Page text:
Dirt Dauber pipes
Published 3:41 pm Tuesday, December 7, 2021
BY MARY CATHERINE FOSTER
Virginia Master Naturalist
Once the calendar indicates it is officially fall, I am reminded to give my attached garage a “deep” cleaning. Since the garage door stays up all day during the warm months to allow for easy access to lawn/garden tools, the area gets a bit messy. A sturdy straw broom works well for the removal of cobwebs, dirt and yard debris, but is no match for the structures built by the dirt/mud daubers who found protected sites on several vertical surfaces in the garage. Removal of a dirt dauber nest requires a scraper.
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Although the term dauber is sometimes used to describe a reckless painter, a dirt dauber is anything but a reckless builder. The dirt daubers in my garage are the metallic blue variety (Trypoxylon politum) which build mud tubes that resemble organ pipes. Daubers are often seen around puddles where they collect mud for construction of their nests. Some of the structures in my garage have multiple tubes. The tubes are generally about 6 inches long, a half inch wide with five or six pipes constructed in a cluster. Each tube contains multiple cells. Once a 1 inch cell is completed by the female, she stuffs the cell with insects and spiders paralyzed by her venom which also acts as a preservative. An egg is laid, the cell sealed and the process repeated five or more times. When the egg hatches, it eats the prey stored in the cell. After weeks of growth, the larvae spins a paper-like cocoon where it goes through a complete transformation to emerge as an adult. When exiting the case the dauber chews out through the mud cell wall.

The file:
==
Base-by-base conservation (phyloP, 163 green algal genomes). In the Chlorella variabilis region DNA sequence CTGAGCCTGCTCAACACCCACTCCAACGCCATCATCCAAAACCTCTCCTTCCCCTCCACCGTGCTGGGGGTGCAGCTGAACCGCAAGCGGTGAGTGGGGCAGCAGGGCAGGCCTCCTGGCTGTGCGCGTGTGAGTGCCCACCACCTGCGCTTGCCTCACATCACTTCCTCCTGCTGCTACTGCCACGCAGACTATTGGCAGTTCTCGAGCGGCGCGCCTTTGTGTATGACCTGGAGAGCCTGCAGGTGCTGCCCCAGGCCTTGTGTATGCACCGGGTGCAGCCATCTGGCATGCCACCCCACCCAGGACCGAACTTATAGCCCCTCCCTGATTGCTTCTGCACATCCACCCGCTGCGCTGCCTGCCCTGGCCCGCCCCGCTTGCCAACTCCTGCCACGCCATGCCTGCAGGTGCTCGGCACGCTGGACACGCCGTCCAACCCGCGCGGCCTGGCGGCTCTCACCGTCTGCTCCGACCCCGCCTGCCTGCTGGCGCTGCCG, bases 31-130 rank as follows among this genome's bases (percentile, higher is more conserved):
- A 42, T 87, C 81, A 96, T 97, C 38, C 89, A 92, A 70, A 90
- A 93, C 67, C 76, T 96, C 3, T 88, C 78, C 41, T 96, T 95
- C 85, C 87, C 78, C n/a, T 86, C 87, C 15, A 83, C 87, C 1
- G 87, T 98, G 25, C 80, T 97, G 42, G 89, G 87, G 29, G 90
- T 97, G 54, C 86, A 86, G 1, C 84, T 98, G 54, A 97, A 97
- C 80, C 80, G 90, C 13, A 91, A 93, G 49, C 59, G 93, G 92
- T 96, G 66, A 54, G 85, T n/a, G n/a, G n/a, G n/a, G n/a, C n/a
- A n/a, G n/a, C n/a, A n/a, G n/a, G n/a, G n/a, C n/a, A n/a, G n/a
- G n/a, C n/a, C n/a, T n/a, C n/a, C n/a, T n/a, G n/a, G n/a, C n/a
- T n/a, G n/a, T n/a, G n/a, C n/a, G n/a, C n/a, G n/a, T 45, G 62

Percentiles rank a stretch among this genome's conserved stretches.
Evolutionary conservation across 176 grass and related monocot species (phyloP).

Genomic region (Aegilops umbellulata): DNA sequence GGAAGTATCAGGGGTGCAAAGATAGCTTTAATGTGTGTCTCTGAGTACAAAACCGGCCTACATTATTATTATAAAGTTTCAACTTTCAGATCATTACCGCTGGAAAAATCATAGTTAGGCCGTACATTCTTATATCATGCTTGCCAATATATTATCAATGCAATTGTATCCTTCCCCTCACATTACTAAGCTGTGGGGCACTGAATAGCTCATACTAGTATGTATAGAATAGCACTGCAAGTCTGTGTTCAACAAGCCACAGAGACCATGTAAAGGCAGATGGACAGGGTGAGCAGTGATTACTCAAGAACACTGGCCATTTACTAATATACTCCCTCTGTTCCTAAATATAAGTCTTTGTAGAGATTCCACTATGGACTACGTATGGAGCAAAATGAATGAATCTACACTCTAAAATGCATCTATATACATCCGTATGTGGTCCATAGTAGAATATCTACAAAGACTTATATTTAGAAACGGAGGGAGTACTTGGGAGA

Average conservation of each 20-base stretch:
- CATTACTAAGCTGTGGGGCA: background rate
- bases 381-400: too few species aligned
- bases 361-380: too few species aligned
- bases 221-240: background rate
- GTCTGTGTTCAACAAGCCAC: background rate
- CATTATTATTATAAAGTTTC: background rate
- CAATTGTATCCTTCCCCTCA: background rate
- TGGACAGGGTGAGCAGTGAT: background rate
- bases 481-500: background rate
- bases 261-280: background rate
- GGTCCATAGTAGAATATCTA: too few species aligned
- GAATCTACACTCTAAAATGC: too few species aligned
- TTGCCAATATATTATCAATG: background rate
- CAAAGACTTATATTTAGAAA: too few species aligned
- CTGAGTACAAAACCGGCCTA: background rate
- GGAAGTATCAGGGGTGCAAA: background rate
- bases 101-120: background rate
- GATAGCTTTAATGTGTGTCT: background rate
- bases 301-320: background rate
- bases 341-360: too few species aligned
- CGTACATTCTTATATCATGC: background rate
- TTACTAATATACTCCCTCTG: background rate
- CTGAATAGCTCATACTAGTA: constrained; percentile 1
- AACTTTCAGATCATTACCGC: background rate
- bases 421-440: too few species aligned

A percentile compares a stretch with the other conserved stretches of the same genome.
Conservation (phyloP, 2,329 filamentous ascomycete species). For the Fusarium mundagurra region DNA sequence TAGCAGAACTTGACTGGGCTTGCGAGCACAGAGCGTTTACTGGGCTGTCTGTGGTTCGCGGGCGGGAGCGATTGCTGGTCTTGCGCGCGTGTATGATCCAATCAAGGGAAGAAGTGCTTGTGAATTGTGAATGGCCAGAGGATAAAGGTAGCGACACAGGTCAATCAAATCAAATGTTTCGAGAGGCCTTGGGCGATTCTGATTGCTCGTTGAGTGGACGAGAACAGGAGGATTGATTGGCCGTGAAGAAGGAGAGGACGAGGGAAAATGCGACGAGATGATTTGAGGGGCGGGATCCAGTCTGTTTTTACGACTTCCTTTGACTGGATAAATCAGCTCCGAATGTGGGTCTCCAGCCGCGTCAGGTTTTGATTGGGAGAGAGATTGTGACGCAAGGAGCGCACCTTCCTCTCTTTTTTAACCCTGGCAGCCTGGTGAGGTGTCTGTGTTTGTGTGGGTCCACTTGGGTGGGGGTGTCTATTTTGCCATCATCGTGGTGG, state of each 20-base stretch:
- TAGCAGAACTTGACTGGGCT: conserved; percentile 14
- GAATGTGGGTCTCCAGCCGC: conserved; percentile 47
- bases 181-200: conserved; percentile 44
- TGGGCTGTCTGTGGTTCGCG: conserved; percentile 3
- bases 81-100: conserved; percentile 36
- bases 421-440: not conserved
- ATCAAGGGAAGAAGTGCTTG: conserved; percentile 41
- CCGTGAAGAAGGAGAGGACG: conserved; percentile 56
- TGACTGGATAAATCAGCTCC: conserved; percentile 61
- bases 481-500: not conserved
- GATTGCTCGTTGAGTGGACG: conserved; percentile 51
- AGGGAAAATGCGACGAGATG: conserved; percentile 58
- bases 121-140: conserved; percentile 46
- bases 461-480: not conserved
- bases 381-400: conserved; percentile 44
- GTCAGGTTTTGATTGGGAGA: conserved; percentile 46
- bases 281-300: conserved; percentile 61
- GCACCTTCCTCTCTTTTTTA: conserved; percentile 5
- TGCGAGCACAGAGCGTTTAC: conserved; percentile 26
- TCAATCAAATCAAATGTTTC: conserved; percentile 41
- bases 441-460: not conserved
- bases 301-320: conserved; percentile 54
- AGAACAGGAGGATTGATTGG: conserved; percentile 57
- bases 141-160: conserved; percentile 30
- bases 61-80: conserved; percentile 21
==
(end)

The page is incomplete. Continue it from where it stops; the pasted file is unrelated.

Dirt/mud daubers are often considered to be a nuisance because of their unsightly nests; however, they are beneficial insects. Daubers control insect populations, particularly spiders. One of their favorites is the black widow spider which is poisonous to humans. Also, they are pollinators. As they feed on plant nectar, daubers act as pollinators for several common flowers. Daubers are solitary wasps and not as aggressive toward humans as other categories of wasps; but, they will sting if provoked.
Even if the dauber nest is not aesthetically pleasing, it is an interesting structure. Before using the scraper, I check to see if there are exit holes. The structures with no exit holes are spared. The daubers may be waiting until spring to emerge. I’ll wait and see.